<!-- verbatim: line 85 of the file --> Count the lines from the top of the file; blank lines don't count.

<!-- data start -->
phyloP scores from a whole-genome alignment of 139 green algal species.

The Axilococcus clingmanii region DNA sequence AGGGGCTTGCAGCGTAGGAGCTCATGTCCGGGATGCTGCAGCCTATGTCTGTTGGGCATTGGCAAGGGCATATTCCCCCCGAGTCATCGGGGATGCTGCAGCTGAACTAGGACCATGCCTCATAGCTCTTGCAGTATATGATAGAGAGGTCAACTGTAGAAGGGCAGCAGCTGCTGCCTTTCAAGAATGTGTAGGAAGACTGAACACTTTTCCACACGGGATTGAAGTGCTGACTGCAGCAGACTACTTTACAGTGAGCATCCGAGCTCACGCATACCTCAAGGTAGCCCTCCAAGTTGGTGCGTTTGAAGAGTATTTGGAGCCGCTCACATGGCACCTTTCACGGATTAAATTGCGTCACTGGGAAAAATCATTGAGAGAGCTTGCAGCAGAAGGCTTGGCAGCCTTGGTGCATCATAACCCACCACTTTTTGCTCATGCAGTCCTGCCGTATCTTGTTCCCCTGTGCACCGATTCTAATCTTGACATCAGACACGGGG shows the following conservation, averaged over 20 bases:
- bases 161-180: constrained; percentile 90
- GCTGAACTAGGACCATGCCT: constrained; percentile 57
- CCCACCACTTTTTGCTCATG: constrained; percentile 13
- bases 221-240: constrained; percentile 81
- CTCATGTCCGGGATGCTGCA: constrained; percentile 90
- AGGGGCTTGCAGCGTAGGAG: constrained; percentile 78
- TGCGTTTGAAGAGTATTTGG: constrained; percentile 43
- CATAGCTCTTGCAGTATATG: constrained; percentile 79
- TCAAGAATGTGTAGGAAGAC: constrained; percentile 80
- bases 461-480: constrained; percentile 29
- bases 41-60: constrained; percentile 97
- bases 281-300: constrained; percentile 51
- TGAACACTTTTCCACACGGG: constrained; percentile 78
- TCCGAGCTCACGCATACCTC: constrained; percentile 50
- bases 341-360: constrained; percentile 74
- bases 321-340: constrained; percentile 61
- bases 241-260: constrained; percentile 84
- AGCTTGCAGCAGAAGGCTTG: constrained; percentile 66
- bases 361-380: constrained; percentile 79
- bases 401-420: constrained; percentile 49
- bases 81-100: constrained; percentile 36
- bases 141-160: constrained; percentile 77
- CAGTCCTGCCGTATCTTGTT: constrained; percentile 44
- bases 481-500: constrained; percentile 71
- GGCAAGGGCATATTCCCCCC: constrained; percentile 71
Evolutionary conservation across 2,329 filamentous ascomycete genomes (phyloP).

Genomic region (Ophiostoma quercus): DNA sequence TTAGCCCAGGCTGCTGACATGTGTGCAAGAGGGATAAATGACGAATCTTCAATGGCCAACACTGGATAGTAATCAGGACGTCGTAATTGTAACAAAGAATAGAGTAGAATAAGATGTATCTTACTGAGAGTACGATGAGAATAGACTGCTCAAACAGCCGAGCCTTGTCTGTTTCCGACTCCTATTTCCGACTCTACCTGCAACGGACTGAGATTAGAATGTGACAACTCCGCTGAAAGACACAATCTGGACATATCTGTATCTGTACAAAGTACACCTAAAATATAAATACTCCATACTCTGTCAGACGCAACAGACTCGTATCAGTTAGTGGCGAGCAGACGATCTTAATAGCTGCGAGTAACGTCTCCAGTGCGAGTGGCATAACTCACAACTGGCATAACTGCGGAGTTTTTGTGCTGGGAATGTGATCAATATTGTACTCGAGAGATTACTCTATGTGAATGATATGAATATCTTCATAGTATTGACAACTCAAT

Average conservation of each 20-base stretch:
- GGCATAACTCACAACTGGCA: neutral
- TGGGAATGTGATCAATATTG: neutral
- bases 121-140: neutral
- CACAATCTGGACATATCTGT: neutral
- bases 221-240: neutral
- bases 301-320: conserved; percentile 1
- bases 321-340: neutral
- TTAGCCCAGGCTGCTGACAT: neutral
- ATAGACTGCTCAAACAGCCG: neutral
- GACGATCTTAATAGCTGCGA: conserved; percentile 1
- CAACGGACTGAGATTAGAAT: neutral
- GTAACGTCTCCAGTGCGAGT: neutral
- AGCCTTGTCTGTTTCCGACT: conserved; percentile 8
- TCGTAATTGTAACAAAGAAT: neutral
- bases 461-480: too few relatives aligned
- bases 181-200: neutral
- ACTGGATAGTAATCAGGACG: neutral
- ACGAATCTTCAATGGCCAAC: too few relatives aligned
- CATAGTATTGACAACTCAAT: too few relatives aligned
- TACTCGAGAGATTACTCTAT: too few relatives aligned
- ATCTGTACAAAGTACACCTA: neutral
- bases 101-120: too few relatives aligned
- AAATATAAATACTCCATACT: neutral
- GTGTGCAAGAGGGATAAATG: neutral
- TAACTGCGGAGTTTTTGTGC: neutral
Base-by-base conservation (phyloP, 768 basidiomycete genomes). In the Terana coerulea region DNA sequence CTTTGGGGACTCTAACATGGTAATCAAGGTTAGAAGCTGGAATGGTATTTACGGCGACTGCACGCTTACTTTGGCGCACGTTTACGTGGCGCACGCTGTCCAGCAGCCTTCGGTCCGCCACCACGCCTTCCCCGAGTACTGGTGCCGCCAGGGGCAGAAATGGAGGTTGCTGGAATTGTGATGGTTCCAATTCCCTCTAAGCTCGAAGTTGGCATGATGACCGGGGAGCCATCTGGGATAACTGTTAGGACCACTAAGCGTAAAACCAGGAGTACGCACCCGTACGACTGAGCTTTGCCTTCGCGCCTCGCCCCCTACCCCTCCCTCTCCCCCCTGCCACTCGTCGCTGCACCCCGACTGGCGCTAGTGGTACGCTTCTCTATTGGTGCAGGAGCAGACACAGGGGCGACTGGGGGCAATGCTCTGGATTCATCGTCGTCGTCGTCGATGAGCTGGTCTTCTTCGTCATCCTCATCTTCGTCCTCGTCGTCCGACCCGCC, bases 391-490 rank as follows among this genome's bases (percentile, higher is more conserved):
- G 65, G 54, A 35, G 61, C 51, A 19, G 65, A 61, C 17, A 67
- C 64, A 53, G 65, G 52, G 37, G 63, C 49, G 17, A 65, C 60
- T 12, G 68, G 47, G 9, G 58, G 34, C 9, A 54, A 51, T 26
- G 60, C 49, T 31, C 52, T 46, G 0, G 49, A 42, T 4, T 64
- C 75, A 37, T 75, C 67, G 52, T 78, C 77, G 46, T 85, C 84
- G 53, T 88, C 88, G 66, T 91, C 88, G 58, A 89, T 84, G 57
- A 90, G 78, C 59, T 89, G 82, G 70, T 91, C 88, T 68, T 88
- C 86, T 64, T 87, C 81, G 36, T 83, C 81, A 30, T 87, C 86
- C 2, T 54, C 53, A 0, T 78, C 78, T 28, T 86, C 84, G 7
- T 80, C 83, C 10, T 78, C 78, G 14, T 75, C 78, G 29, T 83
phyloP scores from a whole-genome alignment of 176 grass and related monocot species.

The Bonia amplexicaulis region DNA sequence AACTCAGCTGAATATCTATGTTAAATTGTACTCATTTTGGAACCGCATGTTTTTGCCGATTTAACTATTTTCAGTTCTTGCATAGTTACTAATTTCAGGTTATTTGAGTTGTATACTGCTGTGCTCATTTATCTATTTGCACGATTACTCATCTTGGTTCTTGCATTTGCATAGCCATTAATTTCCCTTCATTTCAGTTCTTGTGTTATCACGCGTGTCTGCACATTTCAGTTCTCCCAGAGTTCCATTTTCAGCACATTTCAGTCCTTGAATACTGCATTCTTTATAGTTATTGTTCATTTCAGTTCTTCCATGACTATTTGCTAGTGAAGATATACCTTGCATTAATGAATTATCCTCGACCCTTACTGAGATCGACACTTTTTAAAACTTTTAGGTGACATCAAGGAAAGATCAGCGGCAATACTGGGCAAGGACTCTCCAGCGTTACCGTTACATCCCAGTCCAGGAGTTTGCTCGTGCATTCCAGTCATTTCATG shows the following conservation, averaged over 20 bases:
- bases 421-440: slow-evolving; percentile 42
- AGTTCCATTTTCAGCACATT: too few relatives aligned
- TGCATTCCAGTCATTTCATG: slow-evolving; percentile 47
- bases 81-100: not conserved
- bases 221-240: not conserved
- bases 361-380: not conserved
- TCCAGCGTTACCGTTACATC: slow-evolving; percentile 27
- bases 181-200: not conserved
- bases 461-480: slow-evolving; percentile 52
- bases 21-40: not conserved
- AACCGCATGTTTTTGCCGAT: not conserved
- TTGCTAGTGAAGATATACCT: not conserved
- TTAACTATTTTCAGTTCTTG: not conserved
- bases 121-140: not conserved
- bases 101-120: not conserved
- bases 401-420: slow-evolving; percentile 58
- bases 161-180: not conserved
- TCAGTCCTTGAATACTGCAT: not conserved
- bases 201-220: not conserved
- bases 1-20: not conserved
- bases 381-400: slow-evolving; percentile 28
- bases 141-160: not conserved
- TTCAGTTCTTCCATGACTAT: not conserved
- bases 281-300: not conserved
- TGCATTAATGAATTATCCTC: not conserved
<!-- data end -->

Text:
- bases 161-180: not conserved